Take the 2-minute tour ×
Mathematics Stack Exchange is a question and answer site for people studying math at any level and professionals in related fields. It's 100% free, no registration required.

Consider the function $$F(s)=\int_{1}^{\infty}\frac{\text{Li}(x)}{x^{s+1}}dx$$ where $\text{Li}(x)=\int_2^x \frac{1}{\log t}dt$ is the logarithmic integral. What is the series expansion around $s=1$?

It has a logarithmic singularity at $s=1$, and I am fairly certain (although I cannot prove it) that it should expand as something of the form $$\log (1-s)+\sum_{n=0}^\infty a_n (s-1)^n.$$ (An expansion of the above form is what I am looking for) I also have a guess that the constant term is $\pm \gamma$ where $\gamma$ is Euler's constant. Does anyone know a concrete way to work out such an expansion?

Thanks!

share|improve this question
    
Are we allowed to make the integral defining $F$ start at $x=2$ (as in the Li function) or are you only interested in the case when it starts at $x=1$? –  Did Nov 12 '11 at 16:05
    
@DidierPiau: I don't think it should make much of a different, but I am interested in both. –  Eric Naslund Nov 12 '11 at 16:44
add comment

1 Answer 1

Note that the integral $F(s)$ diverges at infinity for $s\leqslant1$ and redefine $F(s)$ for every $s\gt1$ as $$ F(s)=\int\limits_2^{+\infty}\frac{\text{Li}(x)}{x^{s+1}}\mathrm dx. $$ An integration by parts yields $$ F(s)=\frac1s\int\limits_2^{+\infty}\frac{\mathrm dx}{x^s\log x}, $$ and the change of variable $x^{s-1}=\mathrm e^t$ yields $sF(s)=G((s-1)\log2)$ with $$ G(z)=\int\limits_z^{+\infty}\mathrm e^{-t}\frac{\mathrm dt}t. $$ For every $z\leqslant1$, $$ G(z)=-\log(z)-\int\limits_z^{1}(1-\mathrm e^{-t})\frac{\mathrm dt}t+\int\limits_1^{+\infty}\mathrm e^{-t}\frac{\mathrm dt}t. $$ Thus $F(s)=-\log(s-1)+H(s-1)$ where $H(z)$ can be expanded as a series in $z^n$ and $z^n\log(z)$ for nonnegative $n$, and $$ H(0)=-\int\limits_0^{1}(1-\mathrm e^{-t})\frac{\mathrm dt}t+\int\limits_1^{+\infty}\mathrm e^{-t}\frac{\mathrm dt}t=-\mathrm{Ein}(1)+\mathrm{E}_1(1)=-\gamma, $$ where $\mathrm{Ein}$ and $\mathrm{E}_1$ are related to the exponential integral function. More generally, $$ G(z)=-\log(z)-\mathrm{Ein}(z)+\mathrm{E}_1(1)=-\log(z)-\gamma+\mathrm{Ein}(1)-\mathrm{Ein}(z), $$ with $$ \mathrm{Ein}(z) = \sum\limits_{k=1}^\infty \frac{(-1)^{k+1}}{k\,k!}z^k. $$ Finally, using the expansion $\dfrac1s=\sum\limits_{n=0}^{+\infty}(-1)^n(s-1)^n$, one gets $$ F(s)=-\log(s-1)+\sum\limits_{n=1}^{+\infty}(-1)^{n+1}(s-1)^n\log(s-1)-\gamma+\sum\limits_{n=1}^{+\infty}c_n(s-1)^n, $$ for some coefficients $(c_n)_{n\geqslant1}$. Due to the log terms, this is a slightly more complicated expansion than the one suggested in the question, in particular $s\mapsto F(s)+\log(s-1)$ is not analytic around $s=1$.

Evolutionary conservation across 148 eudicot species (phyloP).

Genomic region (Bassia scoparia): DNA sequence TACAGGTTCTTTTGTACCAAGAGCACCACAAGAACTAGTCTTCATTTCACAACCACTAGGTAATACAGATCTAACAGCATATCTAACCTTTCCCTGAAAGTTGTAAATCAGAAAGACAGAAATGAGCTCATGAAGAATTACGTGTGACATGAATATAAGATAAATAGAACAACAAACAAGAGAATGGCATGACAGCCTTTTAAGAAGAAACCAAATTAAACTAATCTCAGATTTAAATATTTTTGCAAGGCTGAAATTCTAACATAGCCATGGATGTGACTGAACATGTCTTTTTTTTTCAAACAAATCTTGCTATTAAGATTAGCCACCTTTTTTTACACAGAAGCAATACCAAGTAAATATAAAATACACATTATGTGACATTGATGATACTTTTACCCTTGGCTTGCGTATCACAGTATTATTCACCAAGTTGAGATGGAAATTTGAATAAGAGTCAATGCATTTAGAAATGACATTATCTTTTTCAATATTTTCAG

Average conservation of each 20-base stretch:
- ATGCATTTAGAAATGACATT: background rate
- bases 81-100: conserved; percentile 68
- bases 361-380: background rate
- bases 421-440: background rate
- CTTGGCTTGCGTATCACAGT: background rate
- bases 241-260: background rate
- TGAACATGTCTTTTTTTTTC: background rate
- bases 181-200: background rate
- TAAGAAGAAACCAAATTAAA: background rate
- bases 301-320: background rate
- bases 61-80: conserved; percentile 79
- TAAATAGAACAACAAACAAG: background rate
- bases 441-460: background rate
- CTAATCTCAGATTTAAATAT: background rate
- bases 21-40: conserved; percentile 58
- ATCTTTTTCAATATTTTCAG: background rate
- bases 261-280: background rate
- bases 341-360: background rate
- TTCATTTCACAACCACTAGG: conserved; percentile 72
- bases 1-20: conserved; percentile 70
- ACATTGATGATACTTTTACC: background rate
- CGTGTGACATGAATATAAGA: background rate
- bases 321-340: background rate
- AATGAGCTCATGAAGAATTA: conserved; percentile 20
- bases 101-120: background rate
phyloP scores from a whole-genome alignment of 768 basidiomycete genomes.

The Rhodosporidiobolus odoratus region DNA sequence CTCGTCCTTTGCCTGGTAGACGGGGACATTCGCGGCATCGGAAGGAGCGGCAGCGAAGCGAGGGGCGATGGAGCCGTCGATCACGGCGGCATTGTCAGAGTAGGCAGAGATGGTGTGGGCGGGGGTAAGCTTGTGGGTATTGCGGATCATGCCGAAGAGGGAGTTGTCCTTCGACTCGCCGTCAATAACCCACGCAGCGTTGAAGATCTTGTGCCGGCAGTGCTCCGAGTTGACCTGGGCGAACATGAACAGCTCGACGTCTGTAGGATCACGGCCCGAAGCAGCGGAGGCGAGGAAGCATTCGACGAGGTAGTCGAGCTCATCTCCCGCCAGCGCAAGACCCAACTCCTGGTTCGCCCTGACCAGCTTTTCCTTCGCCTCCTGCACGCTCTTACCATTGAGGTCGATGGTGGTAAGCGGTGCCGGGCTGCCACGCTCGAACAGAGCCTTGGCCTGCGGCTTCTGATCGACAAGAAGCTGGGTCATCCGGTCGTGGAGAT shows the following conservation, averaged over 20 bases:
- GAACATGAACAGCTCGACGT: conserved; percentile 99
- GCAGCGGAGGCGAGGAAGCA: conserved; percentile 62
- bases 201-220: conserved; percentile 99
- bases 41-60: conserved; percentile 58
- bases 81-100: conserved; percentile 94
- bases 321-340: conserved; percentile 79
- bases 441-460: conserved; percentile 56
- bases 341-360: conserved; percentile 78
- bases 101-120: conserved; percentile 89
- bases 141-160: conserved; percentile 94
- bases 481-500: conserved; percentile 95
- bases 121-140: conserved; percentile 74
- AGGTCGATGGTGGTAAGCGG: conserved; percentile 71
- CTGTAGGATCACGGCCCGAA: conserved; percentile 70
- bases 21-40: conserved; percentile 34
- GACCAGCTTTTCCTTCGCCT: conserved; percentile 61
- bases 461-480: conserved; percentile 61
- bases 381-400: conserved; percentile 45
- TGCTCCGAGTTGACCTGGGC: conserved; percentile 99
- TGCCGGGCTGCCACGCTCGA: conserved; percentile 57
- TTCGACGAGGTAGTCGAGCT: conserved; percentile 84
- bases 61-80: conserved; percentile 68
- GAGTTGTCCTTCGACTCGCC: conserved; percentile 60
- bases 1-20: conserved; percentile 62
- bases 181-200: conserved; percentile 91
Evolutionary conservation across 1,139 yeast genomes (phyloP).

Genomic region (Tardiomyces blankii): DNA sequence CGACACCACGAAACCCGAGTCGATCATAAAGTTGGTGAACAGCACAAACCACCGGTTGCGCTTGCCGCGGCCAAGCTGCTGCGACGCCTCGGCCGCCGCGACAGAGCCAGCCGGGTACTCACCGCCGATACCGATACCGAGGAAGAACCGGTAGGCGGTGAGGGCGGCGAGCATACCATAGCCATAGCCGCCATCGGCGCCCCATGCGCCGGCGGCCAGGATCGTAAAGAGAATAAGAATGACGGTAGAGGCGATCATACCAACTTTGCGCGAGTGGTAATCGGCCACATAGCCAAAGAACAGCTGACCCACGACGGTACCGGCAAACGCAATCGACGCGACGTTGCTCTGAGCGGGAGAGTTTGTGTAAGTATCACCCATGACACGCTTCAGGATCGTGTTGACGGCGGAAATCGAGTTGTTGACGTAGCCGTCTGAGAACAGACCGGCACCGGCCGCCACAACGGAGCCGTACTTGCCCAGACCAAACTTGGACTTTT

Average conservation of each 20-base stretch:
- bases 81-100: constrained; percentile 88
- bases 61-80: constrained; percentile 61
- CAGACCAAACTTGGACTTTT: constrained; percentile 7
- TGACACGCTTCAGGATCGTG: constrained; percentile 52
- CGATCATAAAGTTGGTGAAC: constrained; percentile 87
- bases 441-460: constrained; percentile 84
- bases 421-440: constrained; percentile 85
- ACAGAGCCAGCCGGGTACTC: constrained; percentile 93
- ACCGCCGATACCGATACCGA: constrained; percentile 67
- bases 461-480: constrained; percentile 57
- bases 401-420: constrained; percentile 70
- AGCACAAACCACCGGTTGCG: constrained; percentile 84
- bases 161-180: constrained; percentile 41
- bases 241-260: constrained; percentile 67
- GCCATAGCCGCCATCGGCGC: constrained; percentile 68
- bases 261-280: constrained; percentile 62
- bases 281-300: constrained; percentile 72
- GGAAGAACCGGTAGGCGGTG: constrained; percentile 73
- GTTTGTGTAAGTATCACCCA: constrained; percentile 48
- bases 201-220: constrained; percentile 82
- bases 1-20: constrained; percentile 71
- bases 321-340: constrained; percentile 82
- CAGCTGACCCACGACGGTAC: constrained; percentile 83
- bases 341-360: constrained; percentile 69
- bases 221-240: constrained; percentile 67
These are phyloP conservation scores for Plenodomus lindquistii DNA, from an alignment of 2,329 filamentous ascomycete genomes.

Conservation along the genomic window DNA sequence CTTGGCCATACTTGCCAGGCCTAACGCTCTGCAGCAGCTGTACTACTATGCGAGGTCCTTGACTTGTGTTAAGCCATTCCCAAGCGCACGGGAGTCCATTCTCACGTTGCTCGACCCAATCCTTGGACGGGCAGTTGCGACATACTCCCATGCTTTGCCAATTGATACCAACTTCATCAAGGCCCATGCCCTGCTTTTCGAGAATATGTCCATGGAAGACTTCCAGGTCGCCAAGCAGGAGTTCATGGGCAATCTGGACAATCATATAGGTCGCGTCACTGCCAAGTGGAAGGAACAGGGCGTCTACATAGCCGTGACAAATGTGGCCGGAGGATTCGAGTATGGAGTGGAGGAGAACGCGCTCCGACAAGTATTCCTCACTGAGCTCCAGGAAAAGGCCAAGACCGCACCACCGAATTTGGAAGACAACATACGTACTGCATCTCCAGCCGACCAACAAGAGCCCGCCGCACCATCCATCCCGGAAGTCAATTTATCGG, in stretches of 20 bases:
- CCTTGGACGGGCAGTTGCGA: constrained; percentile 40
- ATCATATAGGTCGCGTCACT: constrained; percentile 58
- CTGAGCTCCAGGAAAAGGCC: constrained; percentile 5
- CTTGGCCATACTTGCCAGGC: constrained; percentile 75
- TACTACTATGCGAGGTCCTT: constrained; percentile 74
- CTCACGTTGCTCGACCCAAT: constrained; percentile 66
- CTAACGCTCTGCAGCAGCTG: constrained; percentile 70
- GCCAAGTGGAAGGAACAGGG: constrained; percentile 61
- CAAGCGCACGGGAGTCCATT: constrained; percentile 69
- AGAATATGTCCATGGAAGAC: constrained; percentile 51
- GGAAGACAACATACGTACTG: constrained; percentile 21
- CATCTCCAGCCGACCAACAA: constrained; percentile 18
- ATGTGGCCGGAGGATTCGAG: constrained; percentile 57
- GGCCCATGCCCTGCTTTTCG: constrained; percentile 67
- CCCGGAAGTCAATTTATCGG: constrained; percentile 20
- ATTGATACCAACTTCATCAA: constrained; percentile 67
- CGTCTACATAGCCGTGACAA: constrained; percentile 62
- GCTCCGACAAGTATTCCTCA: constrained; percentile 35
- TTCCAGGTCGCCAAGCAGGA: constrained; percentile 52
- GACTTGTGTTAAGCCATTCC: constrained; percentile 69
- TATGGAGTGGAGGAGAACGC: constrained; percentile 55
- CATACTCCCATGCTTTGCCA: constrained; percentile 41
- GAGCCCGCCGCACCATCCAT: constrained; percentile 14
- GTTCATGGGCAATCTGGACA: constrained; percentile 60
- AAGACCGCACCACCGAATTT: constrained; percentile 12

share|improve this answer
    
I think this is what was looking for. I am pretty sure that starting from $1$ might clean it up more. –  Eric Naslund Nov 12 '11 at 18:08
    
Thanks. Corrected a typo. –  Did Nov 12 '11 at 20:38
add comment

Your Answer

 
discard

By posting your answer, you agree to the privacy policy and terms of service.

Not the answer you're looking for? Browse other questions tagged or ask your own question.